If that private funding runs out, or is otherwise insufficient, who’s left to foot the bill?
Second, state legislatures should think carefully about the circumstances in which state law allows governors to honor requests for assistance from other states. In this case, it doesn’t appear that South Dakota’s Legislature has precluded Noem either from No. 1 sending the South Dakota National Guard into another state outside of the EMAC framework or No. 2 allowing her to do so with private funding. But if that private funding runs out, or is otherwise insufficient, who’s left to foot the bill?
If South Dakota National Guard troops end up liable for property damage or other misconduct, will the state indemnify them? And politics and liability aside, is it really in a state’s sovereign interest to allow a governor to use the National Guard as a quasi-mercenary force whenever a well-heeled donor asks her to?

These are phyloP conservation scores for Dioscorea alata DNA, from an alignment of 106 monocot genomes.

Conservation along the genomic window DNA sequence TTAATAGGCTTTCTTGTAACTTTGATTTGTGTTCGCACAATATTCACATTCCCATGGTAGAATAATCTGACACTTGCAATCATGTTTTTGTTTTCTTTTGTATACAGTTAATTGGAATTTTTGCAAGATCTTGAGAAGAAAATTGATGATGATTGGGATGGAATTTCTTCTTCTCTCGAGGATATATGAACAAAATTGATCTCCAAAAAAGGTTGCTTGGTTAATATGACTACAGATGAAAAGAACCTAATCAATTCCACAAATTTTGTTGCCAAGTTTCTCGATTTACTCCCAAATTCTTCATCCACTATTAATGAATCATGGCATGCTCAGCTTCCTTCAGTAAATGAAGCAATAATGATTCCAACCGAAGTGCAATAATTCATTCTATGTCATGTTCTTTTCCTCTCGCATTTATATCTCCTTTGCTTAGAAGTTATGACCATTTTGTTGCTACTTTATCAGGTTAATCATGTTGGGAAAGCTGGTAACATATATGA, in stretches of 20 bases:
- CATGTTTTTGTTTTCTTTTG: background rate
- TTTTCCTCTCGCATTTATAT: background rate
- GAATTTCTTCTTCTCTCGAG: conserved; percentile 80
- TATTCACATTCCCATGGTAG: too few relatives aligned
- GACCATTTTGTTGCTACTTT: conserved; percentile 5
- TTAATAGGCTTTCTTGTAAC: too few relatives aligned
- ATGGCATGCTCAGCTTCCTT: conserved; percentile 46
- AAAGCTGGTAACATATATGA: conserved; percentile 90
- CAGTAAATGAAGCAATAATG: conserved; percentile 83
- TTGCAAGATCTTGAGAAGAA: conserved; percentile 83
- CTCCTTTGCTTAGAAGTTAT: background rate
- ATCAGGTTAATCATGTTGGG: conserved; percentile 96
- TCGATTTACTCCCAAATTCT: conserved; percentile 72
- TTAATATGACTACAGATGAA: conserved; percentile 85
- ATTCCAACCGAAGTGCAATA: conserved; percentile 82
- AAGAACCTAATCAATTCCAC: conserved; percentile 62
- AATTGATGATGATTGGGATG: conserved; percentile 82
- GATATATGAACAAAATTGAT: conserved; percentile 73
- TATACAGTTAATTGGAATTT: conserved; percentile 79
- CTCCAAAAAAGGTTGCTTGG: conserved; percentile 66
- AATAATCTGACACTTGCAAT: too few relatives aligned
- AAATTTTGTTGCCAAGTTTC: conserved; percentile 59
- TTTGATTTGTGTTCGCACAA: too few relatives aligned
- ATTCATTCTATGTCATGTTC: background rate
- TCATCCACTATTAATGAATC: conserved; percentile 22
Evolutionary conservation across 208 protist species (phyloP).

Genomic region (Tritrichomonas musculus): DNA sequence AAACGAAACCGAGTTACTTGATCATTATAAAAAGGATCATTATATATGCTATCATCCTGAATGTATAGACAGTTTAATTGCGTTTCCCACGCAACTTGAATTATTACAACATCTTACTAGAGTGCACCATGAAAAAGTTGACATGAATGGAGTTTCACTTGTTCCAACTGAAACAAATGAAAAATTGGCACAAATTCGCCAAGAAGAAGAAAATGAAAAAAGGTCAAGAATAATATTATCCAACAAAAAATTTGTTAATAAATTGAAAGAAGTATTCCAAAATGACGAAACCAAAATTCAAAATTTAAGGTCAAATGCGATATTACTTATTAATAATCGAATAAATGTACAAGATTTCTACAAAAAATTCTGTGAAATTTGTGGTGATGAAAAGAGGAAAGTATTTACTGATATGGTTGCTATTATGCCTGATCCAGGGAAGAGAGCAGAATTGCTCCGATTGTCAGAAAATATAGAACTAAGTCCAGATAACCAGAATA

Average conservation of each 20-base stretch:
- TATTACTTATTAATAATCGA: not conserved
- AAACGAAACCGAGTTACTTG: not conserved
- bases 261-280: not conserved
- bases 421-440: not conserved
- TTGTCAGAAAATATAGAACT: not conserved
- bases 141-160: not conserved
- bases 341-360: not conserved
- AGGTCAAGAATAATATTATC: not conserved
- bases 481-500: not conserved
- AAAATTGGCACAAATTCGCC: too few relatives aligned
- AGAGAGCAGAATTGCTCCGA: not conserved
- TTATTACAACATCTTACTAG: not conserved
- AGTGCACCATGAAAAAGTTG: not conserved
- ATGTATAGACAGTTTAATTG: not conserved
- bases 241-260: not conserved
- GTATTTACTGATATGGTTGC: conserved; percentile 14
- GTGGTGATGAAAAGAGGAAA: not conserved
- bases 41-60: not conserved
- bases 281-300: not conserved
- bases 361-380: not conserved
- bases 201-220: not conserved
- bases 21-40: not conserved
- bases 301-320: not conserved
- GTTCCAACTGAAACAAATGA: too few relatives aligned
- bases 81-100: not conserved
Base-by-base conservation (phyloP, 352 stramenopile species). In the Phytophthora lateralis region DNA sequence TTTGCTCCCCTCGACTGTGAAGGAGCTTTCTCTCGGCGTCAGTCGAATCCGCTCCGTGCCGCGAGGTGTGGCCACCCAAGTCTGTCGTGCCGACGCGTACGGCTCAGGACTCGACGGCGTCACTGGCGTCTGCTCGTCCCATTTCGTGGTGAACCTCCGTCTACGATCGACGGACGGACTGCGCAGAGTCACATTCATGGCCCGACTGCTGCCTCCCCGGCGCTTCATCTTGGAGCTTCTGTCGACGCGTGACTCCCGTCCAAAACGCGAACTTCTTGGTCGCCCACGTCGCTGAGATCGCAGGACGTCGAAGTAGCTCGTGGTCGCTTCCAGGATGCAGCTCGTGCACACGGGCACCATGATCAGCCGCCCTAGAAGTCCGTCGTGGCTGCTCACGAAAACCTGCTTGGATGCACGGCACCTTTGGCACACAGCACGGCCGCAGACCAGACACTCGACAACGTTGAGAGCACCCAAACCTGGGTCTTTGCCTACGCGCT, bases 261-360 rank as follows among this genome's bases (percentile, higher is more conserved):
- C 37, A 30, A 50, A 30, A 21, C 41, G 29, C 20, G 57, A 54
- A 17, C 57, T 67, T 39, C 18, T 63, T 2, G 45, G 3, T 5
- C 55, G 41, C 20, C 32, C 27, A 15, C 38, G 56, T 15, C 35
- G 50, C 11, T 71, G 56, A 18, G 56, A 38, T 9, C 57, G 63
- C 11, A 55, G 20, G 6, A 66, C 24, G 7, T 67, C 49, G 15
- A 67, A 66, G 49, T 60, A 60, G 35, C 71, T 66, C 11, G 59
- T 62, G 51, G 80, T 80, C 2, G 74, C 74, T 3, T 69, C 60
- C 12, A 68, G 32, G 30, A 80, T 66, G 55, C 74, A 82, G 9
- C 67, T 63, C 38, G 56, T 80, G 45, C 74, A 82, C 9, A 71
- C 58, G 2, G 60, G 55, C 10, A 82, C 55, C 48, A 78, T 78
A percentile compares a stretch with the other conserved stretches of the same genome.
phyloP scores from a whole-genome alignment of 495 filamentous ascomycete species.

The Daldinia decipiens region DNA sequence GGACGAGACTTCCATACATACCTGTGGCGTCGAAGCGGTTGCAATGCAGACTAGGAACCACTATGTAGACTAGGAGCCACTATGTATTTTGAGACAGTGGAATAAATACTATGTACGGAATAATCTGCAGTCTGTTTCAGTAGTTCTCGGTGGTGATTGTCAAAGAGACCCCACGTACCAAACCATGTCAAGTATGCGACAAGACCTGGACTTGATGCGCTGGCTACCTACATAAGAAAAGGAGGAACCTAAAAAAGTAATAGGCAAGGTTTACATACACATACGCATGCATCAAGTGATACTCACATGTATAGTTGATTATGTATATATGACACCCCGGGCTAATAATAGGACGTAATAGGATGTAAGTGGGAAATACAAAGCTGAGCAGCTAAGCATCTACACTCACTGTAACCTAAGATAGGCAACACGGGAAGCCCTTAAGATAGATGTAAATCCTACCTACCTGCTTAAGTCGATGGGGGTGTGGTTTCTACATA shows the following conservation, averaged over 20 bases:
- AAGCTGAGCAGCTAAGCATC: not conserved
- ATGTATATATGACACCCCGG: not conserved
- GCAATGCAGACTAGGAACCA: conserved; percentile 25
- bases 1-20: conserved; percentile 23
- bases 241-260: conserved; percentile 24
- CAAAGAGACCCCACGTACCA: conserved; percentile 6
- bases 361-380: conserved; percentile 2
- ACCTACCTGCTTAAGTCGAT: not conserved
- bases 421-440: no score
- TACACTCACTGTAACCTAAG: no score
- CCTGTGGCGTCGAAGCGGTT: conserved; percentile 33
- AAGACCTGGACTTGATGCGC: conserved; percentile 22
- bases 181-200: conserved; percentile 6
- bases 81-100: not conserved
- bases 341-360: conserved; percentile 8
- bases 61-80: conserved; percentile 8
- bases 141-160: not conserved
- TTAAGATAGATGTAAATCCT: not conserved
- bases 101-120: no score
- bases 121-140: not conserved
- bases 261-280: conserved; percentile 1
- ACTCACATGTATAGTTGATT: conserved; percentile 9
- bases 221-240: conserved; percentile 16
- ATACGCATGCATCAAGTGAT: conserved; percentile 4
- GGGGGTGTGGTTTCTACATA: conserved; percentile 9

Third, and most importantly, the episode also reinforces the concerns I first raised last summer about the rising specter of red state armies vs. blue state armies. It makes all the sense in the world to have legal processes in place through which other states and the federal government can request (and the federal government can require) a state’s National Guard to render assistance outside of its borders. But just as with last summer’s unprecedented use of out-of-state National Guard units in Washington, Congress ought to specifically delineate the circumstances in which such requests are permissible (and otherwise prohibited) — including by making EMAC the exclusive mechanism for interstate assistance requests.
Among other things, such legislation would help to minimize the risk that governors of one political party will amass National Guard units in a single state because a federal executive of a different party is, in their view, inadequately enforcing federal law. Otherwise, it’s not hard to see how this slope gets awfully slippery in a hurry — with a potential for confrontation between two sets of American troops at the bottom.